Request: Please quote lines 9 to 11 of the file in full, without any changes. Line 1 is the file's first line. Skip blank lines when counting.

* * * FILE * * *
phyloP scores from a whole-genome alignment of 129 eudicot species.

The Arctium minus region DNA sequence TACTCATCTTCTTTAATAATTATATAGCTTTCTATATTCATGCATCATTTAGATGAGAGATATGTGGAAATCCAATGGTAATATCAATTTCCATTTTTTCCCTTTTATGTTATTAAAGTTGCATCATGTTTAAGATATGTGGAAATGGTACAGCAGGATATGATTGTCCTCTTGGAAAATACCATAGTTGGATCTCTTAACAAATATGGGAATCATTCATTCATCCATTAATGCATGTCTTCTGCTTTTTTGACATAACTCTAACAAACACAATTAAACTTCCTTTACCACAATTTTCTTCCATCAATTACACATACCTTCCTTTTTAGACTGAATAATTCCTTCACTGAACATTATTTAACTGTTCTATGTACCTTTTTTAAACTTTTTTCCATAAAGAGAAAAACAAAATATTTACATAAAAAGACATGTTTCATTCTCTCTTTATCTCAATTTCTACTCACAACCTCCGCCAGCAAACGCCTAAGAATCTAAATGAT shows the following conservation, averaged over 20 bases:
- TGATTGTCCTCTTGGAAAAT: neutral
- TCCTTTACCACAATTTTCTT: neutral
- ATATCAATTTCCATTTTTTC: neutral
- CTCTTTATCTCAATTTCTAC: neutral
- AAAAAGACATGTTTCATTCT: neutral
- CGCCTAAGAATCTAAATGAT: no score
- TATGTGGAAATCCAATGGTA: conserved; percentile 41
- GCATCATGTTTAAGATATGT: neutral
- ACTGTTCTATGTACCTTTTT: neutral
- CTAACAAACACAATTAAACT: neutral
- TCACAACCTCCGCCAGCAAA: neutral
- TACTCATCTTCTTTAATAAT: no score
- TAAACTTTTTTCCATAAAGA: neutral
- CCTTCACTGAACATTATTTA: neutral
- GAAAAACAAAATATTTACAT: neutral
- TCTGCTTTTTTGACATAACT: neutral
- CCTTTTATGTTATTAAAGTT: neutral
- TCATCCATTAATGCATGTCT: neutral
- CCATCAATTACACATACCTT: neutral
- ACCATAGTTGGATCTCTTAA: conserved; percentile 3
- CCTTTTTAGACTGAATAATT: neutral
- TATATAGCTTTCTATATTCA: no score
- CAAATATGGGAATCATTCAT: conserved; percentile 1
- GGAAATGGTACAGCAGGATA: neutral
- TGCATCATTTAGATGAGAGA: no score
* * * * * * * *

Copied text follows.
- TATGTGGAAATCCAATGGTA: conserved; percentile 41
- GCATCATGTTTAAGATATGT: neutral
- ACTGTTCTATGTACCTTTTT: neutral